note from Heather: This is part one of a five part series. It’s about a girl. and a guy. and a handful of experiences with tomatoes. It’s about a family of ducks. and trusting yourself. and the truth about hope. enjoy. xo.
Hope & Mild Indigestion: Part 1
by Megan Orcholski
Peggy, mother of five, teaches at a high school about 10 minutes down the highway from where she lives. One night on her way home there was an adorable mama duck and her babies were trying to cross the busy interstate. Peggy missed them but knew that the giant semi behind her would hit them. A movement made her look to see the semi make a giant swerve, risk tipping over and miss the ducks! She really thought they were going to make it, they were almost at the median. But then a white car ran right over them. He didn’t swerve or make any effort but instead plowed right into the ducks. Peggy started screaming and couldn’t stop. She called her husband and what she kept telling him over and over was, “It wasn’t that the ducks died. I knew the ducks were going to die. The car killed my hope.”
I don’t like tomatoes, never have. When I receive tomatoes on my salad, I give them away. In all of the years I have purchased my own groceries, I have never bought a tomato for self consumption. I can handle tomato sauce, I love ketchup. But raw tomatoes have always been something to avoid. It isn’t that I had one once as a child and never tried again. I have made an effort throughout the years to enjoy the fruit. I can remember my grandmother carrying a plate of big juicy slices and I purposely tried one. I hated it.
When I met Bobby*, a friend of a friend, I didn’t even consider him a legitimate person, let alone entertain the idea that I should be interested in him. This was mostly because of his looks; I had heard he was good looking, but when I finally met Bobby, I was shocked at how attractive he was. I put him in movie star category–not real. When we ended up at the same party a few weeks after I met him, I still didn’t think anything of it. It wasn’t until he came back home with a friend to watch a movie and we ended up sharing a blanket and I thought his leg was purposely pressing against mine that I had to start considering the reality that this could be something. Even if it was a one night something. When everyone left and it was just us, we kissed. We kissed and touched most of the night, pressing our bodies into each other, trying to believe that we had found something that gave us a physical high we couldn’t achieve on our own. It has been a really long time since I had felt that right with anyone.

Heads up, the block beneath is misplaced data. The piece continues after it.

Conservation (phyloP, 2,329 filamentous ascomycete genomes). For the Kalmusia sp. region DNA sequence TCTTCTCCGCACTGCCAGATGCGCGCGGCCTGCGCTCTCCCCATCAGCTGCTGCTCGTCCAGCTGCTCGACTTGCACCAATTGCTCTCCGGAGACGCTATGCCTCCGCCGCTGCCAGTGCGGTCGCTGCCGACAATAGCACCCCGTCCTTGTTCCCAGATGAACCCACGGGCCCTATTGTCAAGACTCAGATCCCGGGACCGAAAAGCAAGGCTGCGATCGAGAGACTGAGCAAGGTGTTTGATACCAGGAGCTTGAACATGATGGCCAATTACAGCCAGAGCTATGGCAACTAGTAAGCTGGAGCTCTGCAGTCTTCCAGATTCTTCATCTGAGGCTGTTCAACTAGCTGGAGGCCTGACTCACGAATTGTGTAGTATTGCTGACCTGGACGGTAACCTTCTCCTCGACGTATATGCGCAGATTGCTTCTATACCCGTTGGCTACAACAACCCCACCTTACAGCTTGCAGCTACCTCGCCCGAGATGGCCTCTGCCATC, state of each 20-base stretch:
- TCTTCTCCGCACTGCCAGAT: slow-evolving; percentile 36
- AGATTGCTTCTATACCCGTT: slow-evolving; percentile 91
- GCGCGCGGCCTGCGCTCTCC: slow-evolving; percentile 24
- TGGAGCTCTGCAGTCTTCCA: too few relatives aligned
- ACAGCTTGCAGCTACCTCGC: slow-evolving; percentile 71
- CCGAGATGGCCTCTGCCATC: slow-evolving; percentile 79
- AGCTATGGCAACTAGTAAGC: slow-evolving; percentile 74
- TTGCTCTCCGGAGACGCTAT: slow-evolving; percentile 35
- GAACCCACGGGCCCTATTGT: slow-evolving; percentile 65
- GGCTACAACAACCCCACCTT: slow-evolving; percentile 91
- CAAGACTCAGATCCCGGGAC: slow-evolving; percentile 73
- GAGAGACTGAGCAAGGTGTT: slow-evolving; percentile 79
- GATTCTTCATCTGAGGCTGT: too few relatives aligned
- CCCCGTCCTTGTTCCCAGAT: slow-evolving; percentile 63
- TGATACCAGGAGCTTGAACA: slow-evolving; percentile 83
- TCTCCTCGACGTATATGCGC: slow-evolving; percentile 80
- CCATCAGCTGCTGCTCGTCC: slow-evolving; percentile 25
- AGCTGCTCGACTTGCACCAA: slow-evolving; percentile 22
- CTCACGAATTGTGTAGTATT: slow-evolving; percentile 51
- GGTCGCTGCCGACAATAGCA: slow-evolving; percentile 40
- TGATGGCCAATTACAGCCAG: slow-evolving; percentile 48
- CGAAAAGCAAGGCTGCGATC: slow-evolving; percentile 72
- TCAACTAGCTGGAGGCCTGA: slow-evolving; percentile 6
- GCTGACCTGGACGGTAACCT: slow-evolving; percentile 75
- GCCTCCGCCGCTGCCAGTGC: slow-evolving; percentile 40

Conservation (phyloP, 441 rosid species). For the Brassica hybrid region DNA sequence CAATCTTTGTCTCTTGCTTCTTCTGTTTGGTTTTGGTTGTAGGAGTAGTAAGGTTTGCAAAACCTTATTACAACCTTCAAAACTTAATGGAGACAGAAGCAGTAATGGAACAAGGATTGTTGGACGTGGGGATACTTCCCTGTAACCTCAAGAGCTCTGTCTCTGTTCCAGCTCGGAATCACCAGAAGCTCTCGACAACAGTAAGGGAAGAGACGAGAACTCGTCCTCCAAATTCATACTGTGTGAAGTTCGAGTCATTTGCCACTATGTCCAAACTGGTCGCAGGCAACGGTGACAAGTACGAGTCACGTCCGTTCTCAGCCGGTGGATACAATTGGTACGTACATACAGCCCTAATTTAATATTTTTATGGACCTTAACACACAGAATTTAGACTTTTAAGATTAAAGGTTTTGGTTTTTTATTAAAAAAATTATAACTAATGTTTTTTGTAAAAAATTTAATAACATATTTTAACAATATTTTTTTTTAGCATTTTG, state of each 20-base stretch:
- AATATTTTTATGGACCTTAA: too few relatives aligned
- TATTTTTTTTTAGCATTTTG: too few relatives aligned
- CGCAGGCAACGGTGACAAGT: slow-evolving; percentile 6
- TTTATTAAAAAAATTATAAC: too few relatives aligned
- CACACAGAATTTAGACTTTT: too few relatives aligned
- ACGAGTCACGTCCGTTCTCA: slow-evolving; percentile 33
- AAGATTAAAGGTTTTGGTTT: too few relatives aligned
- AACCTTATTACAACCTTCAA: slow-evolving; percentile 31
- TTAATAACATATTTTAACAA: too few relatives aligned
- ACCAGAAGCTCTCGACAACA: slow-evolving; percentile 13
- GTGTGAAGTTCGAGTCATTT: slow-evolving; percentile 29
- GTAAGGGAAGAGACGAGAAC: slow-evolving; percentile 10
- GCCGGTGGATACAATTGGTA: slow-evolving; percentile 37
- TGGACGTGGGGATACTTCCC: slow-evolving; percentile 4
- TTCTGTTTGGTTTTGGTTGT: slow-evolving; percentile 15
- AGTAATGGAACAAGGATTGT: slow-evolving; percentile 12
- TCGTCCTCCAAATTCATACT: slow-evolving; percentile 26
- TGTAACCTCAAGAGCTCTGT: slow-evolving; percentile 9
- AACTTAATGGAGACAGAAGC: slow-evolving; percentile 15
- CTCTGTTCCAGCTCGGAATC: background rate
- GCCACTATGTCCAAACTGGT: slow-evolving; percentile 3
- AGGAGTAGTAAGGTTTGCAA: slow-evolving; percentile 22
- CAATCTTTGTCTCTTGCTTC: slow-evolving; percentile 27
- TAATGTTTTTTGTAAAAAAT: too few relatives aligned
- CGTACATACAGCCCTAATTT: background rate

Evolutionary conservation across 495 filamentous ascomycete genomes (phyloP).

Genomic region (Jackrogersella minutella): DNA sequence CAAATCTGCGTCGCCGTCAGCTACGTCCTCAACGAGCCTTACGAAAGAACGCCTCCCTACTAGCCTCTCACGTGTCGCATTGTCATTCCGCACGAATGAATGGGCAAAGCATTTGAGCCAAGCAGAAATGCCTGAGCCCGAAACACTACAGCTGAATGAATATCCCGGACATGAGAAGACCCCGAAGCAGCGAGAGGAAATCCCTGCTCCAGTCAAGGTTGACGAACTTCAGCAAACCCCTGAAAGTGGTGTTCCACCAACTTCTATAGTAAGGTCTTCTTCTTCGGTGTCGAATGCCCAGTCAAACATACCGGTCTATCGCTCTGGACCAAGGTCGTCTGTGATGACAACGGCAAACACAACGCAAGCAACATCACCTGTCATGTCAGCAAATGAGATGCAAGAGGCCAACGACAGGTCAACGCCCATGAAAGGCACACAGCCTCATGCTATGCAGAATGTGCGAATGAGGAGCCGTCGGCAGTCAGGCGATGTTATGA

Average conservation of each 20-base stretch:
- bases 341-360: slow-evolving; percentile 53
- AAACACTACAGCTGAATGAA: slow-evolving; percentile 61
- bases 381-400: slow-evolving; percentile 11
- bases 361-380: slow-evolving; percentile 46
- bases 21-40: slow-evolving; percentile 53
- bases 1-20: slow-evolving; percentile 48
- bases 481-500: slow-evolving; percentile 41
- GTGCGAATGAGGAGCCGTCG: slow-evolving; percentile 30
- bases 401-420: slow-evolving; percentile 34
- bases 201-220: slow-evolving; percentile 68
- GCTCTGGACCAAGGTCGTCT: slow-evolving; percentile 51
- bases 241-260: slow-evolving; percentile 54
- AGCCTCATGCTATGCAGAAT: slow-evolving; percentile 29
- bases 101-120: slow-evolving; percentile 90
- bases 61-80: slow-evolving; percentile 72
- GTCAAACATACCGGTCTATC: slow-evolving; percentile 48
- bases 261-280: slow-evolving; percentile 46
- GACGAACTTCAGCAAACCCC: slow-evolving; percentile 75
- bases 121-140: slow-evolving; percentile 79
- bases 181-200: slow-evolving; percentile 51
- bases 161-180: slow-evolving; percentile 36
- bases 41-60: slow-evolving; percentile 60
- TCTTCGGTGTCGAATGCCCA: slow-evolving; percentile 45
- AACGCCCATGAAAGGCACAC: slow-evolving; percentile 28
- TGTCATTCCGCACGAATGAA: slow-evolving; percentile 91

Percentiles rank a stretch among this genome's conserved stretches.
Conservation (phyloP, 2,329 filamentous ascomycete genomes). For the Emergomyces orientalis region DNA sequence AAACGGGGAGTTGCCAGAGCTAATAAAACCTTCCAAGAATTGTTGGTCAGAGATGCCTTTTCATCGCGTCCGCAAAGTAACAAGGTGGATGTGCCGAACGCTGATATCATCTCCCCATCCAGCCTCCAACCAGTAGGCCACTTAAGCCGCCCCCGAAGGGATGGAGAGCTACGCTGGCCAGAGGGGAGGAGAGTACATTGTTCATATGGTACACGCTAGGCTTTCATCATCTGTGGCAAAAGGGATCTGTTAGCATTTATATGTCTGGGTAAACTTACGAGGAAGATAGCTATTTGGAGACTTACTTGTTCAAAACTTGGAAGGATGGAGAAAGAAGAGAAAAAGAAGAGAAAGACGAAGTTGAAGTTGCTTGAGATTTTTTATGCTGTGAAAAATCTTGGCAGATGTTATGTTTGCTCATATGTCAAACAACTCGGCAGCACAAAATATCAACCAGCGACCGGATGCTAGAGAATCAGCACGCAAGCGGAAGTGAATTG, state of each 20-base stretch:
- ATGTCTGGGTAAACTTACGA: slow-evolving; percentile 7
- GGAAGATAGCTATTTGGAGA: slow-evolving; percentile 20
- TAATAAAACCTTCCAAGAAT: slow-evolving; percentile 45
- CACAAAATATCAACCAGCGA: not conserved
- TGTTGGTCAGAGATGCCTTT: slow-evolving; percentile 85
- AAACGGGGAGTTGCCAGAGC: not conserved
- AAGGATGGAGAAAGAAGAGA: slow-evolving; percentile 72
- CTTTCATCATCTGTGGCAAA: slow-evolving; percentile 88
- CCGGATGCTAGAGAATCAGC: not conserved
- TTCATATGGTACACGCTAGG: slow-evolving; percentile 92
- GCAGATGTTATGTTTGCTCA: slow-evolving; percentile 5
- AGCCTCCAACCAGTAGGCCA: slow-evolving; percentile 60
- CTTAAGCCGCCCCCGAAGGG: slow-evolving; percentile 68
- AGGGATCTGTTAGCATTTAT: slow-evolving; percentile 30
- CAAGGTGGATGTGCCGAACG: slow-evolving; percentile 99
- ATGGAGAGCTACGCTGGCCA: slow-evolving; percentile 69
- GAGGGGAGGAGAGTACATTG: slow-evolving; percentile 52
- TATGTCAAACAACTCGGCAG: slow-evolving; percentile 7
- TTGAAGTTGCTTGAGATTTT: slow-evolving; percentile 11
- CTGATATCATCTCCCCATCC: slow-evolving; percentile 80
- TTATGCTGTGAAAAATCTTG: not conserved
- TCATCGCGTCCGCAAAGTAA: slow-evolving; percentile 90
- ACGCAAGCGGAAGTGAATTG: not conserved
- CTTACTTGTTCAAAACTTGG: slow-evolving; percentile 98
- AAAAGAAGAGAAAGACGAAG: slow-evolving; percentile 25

That first night he said something so striking. We were lying in my bed, entwined, talking about his son, and he said that he would never want to have any more children. As someone who craves children of my own I asked incredulously, “Never?”
“Right now, I never want any more. But I am wise enough to know that I may not always feel like this.”
I am constantly trying to explain that concept–the current, infinite belief with that realization that change may be inevitable.
I remember trying to explain to him that he could come back; I knew I wanted this again. The intimate connection of people is always delicate but I find that it becomes increasingly difficult to make sure everyone involved is on the same page. I feel as if I am always fighting the perpetuated stereotype that women want an immediate relationship and that we are clingy. Yet I would never want something that isn’t mutual, thus there is no risk of one-sided want. Why couldn’t we just keep doing this? If more develops, it will. But how do I explain to someone I’ve just met my current beliefs on romantic and physical relationships? How do tell him that I purposely waited until I was 24 and had acquired the perfect equivalent before I had intercourse? How do I make my detailed reasons for not having sex with him that night understood? How do I illustrate that I was almost married twice and have pretty much given up on having expectations of a monogamous relationship? How do I reassure him he can come back and I will be rational and thoughtful, with no risk of forced commitment or binding behavior?
I don’t. I give him my card the next morning and hope he calls. Surprisingly, he texts me within minutes of leaving my door.
to be continued…